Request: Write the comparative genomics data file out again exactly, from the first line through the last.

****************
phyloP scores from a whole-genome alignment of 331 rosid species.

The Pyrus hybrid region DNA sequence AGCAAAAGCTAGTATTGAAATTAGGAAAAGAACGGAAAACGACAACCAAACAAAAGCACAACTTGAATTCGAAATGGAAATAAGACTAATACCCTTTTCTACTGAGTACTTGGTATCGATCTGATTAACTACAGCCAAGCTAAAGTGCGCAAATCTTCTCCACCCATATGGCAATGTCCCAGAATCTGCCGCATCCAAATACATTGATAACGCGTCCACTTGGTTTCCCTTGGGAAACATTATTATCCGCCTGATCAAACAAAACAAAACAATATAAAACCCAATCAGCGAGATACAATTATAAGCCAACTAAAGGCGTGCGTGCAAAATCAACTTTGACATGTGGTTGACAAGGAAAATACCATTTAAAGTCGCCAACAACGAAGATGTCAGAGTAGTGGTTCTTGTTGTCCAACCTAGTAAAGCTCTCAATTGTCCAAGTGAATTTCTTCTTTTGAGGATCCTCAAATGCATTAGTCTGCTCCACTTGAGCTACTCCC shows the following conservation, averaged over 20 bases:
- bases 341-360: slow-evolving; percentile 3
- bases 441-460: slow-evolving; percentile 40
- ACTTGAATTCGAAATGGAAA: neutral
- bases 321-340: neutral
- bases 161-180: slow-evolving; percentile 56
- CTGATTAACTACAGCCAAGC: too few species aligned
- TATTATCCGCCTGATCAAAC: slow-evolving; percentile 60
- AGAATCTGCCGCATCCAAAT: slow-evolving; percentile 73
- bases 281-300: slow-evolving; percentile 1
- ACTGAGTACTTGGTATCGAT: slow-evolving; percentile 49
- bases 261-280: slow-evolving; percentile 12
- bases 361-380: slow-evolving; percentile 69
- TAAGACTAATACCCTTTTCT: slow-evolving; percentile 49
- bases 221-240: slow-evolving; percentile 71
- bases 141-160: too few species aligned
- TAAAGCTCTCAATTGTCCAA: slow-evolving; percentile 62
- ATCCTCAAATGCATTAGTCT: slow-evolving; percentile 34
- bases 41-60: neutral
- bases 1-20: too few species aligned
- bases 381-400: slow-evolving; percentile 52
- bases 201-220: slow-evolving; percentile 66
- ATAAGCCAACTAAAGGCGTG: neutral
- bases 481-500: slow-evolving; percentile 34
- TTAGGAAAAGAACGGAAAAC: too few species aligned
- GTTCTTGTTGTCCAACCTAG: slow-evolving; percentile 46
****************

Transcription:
phyloP scores from a whole-genome alignment of 331 rosid species.

The Pyrus hybrid region DNA sequence AGCAAAAGCTAGTATTGAAATTAGGAAAAGAACGGAAAACGACAACCAAACAAAAGCACAACTTGAATTCGAAATGGAAATAAGACTAATACCCTTTTCTACTGAGTACTTGGTATCGATCTGATTAACTACAGCCAAGCTAAAGTGCGCAAATCTTCTCCACCCATATGGCAATGTCCCAGAATCTGCCGCATCCAAATACATTGATAACGCGTCCACTTGGTTTCCCTTGGGAAACATTATTATCCGCCTGATCAAACAAAACAAAACAATATAAAACCCAATCAGCGAGATACAATTATAAGCCAACTAAAGGCGTGCGTGCAAAATCAACTTTGACATGTGGTTGACAAGGAAAATACCATTTAAAGTCGCCAACAACGAAGATGTCAGAGTAGTGGTTCTTGTTGTCCAACCTAGTAAAGCTCTCAATTGTCCAAGTGAATTTCTTCTTTTGAGGATCCTCAAATGCATTAGTCTGCTCCACTTGAGCTACTCCC shows the following conservation, averaged over 20 bases:
- bases 341-360: slow-evolving; percentile 3
- bases 441-460: slow-evolving; percentile 40
- ACTTGAATTCGAAATGGAAA: neutral
- bases 321-340: neutral
- bases 161-180: slow-evolving; percentile 56
- CTGATTAACTACAGCCAAGC: too few species aligned
- TATTATCCGCCTGATCAAAC: slow-evolving; percentile 60
- AGAATCTGCCGCATCCAAAT: slow-evolving; percentile 73
- bases 281-300: slow-evolving; percentile 1
- ACTGAGTACTTGGTATCGAT: slow-evolving; percentile 49
- bases 261-280: slow-evolving; percentile 12
- bases 361-380: slow-evolving; percentile 69
- TAAGACTAATACCCTTTTCT: slow-evolving; percentile 49
- bases 221-240: slow-evolving; percentile 71
- bases 141-160: too few species aligned
- TAAAGCTCTCAATTGTCCAA: slow-evolving; percentile 62
- ATCCTCAAATGCATTAGTCT: slow-evolving; percentile 34
- bases 41-60: neutral
- bases 1-20: too few species aligned
- bases 381-400: slow-evolving; percentile 52
- bases 201-220: slow-evolving; percentile 66
- ATAAGCCAACTAAAGGCGTG: neutral
- bases 481-500: slow-evolving; percentile 34
- TTAGGAAAAGAACGGAAAAC: too few species aligned
- GTTCTTGTTGTCCAACCTAG: slow-evolving; percentile 46